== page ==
Marguerite Hiardin

Artist's concept of Marguerite Hiardin

Arrived: October 2, 1665

Age at arrival: 20

Births: 9 / 6 surviving

Widowed: once

Age at death: 75

Marguerite Hiardin dite Liardin was born in France on August 30, 1645, the daughter of René Hiardin and Jeanne Serré. In her marriage contract she stated that she was from the parish of Saint-Sulpice in Paris, but the marriage register gives her birthplace as Notre-Dame in Joinville in the French province of Champagne.

It’s possible that Marguerite came from an extremely meagre background because unlike many other Filles, she listed no dowry to start her new life. All official Filles du Roi, however, had the trousseau, essentially a hope chest, granted shortly before departure by the king’s representative. Thus she would have brought everything she had of worth, and likely that was little more than her regally-issued trousseau and its contents.

Those contents presumably would help her to start a family if she met and married a nice man in New France. They were the same for every woman sent by the king — six taffeta handkerchiefs, a pair of ribbons, 100 sewing needles, a comb, a spool of white thread, a pair of stockings, a pair of gloves, a pair of scissors, two knives, one thousand pins, one bonnet, four lace braids, and two livres in silver coins. It's unclear whether those specific contents were provided before departure or after reaching Canada. Regardless, upon landing they received further items from the king's warehouse, clothing that would help them to survive the elements: two dresses, two petticoats, a morning jacket, six head dresses and various other head coverings, one muff and two pairs of sheepskin gloves.

Original trousseau of a Filles du Roi

The trousseau

The Filles du Roi were each given a trousseau by King Louis XIV's agents. This original, on display in an Ottawa museum, may be the only one that remains. (Photo by Harry Foster)

The king’s agents also made a disbursement to each girl upon leaving France of 100 livres for travel expenses broken down as follows: 10 livres for personal moving expenses, 30 livres for clothing, and 60 livres to cover the cost of passage from her original home to the port of departure, either La Rochelle or Dieppe. For Marguerite it was the latter.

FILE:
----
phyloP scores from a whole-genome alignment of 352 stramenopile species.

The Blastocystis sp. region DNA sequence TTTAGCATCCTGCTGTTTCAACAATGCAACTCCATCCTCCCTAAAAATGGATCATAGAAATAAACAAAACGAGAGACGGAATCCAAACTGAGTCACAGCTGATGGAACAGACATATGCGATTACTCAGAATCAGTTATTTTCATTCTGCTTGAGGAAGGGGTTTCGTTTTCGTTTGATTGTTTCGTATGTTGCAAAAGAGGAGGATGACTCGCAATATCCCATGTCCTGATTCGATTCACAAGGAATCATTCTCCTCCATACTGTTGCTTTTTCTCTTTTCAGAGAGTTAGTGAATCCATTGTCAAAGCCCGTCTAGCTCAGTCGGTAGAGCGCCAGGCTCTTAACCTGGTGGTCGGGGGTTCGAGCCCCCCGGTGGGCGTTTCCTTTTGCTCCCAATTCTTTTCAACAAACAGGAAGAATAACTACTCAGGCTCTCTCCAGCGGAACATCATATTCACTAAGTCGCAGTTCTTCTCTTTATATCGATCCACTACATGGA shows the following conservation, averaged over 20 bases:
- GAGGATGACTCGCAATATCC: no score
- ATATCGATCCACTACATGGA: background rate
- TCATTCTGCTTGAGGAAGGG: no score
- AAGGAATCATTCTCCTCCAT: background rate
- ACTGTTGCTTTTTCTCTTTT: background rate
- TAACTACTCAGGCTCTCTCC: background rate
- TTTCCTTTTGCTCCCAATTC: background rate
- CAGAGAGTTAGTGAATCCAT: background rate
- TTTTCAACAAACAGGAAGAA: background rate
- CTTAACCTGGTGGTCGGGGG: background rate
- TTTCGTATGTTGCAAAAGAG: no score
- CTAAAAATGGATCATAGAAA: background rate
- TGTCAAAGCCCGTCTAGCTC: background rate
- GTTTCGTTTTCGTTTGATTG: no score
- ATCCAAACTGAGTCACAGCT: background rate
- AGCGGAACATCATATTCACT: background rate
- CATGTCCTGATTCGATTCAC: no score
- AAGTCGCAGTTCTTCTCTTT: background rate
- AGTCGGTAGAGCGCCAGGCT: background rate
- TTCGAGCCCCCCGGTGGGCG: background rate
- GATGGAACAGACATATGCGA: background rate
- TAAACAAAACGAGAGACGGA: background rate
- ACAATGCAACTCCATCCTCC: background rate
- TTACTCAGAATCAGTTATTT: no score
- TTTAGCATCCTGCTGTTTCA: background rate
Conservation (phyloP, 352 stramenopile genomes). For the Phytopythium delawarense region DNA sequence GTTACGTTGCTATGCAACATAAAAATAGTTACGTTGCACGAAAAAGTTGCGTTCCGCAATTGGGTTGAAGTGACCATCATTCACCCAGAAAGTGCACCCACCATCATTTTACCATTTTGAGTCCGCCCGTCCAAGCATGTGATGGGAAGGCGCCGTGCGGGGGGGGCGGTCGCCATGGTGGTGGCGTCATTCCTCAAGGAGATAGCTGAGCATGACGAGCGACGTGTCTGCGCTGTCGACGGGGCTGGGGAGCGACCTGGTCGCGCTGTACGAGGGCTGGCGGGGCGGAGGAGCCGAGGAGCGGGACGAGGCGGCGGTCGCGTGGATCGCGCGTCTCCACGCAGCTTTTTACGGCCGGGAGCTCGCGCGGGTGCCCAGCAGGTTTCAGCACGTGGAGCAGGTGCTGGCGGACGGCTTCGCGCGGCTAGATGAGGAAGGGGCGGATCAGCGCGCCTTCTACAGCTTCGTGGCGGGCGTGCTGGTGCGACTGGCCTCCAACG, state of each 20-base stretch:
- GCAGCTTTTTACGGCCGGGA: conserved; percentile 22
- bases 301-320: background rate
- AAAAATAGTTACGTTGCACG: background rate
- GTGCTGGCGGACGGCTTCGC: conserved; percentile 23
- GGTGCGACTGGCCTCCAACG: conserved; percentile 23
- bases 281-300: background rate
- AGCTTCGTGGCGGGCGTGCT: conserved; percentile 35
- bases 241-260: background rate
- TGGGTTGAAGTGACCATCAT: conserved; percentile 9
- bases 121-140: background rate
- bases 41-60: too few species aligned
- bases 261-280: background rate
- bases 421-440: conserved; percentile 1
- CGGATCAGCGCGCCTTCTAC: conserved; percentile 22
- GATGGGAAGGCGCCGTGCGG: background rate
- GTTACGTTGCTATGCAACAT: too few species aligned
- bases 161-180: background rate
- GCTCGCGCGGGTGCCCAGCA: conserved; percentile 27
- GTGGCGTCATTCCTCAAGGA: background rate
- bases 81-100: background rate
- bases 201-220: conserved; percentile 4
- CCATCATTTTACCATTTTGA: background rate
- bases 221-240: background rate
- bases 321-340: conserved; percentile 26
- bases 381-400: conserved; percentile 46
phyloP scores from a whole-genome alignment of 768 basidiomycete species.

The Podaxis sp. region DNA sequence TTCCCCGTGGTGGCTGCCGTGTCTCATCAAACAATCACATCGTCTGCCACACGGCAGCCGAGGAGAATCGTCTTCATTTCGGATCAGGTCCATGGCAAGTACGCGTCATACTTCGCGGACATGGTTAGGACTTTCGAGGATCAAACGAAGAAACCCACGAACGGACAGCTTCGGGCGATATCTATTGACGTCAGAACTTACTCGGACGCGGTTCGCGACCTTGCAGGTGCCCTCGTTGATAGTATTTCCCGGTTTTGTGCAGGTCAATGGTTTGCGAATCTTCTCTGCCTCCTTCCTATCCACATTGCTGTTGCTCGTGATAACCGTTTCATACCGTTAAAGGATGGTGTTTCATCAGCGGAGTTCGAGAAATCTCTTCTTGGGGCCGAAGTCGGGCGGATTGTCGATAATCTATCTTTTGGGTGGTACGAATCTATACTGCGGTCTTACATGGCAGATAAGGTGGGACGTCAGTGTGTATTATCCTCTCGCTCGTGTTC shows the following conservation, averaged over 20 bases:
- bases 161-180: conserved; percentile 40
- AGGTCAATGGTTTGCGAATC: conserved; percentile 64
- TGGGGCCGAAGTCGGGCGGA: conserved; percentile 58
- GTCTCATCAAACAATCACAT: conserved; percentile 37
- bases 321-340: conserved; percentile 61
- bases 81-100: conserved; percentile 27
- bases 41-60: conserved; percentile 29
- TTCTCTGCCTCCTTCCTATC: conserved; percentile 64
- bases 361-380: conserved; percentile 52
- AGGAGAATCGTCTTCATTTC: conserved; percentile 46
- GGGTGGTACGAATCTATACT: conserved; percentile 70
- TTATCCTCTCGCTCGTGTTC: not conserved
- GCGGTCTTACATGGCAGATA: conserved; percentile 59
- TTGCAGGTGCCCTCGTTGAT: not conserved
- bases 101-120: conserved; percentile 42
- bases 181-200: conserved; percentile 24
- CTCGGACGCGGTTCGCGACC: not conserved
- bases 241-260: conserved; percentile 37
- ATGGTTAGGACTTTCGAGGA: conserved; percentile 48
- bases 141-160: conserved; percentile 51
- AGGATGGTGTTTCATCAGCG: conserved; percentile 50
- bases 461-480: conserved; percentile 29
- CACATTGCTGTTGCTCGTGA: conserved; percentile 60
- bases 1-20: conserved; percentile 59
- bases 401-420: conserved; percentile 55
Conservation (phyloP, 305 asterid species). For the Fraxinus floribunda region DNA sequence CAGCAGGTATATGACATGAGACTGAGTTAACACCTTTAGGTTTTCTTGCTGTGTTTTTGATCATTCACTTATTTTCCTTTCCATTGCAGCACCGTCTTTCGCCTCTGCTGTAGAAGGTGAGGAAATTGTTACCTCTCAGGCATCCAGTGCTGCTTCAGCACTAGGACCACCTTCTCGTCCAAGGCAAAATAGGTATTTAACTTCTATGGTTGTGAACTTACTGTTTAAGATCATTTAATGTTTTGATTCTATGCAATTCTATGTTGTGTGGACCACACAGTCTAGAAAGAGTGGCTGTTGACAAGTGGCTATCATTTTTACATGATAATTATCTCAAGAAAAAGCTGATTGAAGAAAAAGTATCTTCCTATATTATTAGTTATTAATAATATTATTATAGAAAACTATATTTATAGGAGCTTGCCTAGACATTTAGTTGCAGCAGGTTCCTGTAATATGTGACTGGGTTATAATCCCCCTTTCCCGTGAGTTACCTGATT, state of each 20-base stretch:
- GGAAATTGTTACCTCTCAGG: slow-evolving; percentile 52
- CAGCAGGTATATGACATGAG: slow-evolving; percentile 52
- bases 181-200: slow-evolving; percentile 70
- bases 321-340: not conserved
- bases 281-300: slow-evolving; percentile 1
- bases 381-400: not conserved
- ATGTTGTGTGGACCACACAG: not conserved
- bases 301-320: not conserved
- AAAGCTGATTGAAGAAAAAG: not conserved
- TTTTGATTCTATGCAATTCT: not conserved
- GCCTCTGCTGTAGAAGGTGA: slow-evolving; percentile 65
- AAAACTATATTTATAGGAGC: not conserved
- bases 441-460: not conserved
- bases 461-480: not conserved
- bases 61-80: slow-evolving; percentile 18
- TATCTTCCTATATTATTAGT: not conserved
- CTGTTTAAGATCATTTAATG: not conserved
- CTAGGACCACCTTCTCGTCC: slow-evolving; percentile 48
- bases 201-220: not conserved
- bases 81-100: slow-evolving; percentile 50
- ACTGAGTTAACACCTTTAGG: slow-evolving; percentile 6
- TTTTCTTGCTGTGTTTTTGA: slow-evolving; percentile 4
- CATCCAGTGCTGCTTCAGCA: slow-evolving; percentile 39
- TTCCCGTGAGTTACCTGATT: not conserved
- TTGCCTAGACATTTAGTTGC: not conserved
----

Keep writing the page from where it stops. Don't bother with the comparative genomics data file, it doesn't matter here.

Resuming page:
Once ships that brought King Louis XIV’s so-called “daughters” from France concluded their gruelling voyages westward across the Atlantic, they made three stops along the St. Lawrence River where the Filles were received at either Québec City, Trois Rivières, or the final destination in Montreal. Considering the harshness of the voyages and the length of time it took to cross a vast ocean, it’s not surprising that most were anxious to disembark at the first port.

In 1665 Marguerite arrived in Québec City aboard Le Saint-Jean-Baptiste, almost certainly having spent her 20th birthday at sea. This appears to be the same vessel and the same trip that brought our ancestor Perrette Vallée, who likewise had a birthday at some point mid-voyage. Regardless of any apprehension Marguerite might have had about what lay ahead, she certainly must have known there was no turning back.

A sailor, Nicolas Vérieu dit Labécasse was born about 1637 in Dieppe, Normandy. His parents were Nicolas Vérieu (or Vérieul) and Perrette Roussel. Gagné in his book states that Nicolas “was confirmed 02 February 1660 at Château-Richer,” but there is nothing more to define what that means, whether referring to the Catholic sacrament of confirmation or to a record of his presence in Canada at that time. Nothing in the records appears to provide detail about his departure from France to relocate in Canada, but as a sailor it is likely he worked aboard vessels that connected Europe with Québec and he merely chose to stay. Given the poor economics of Europe, it's not hard to imagine that ambitious young men would relish the possibility of owning land in N. America, especially if there was no cost in getting there.

As it is with every single one of our Filles du Roi grandmothers, we know little about their precise meetings with their husbands, probably because there were no diaries. Seldom could early Canadians read or write. But the vetting process that occurred when men came to the Ursuline sisters to meet prospective wives is fairly well documented. We know that the sisters allowed visits on three specific days each week. We also know that the Ursulines pre-screened the women by separating them in rooms where the men they deemed most suitable for specific girls would be sent for initial meetings. Each girl would ask questions of any man based on criteria she developed upon the concerns of the nuns who watchfully stood by.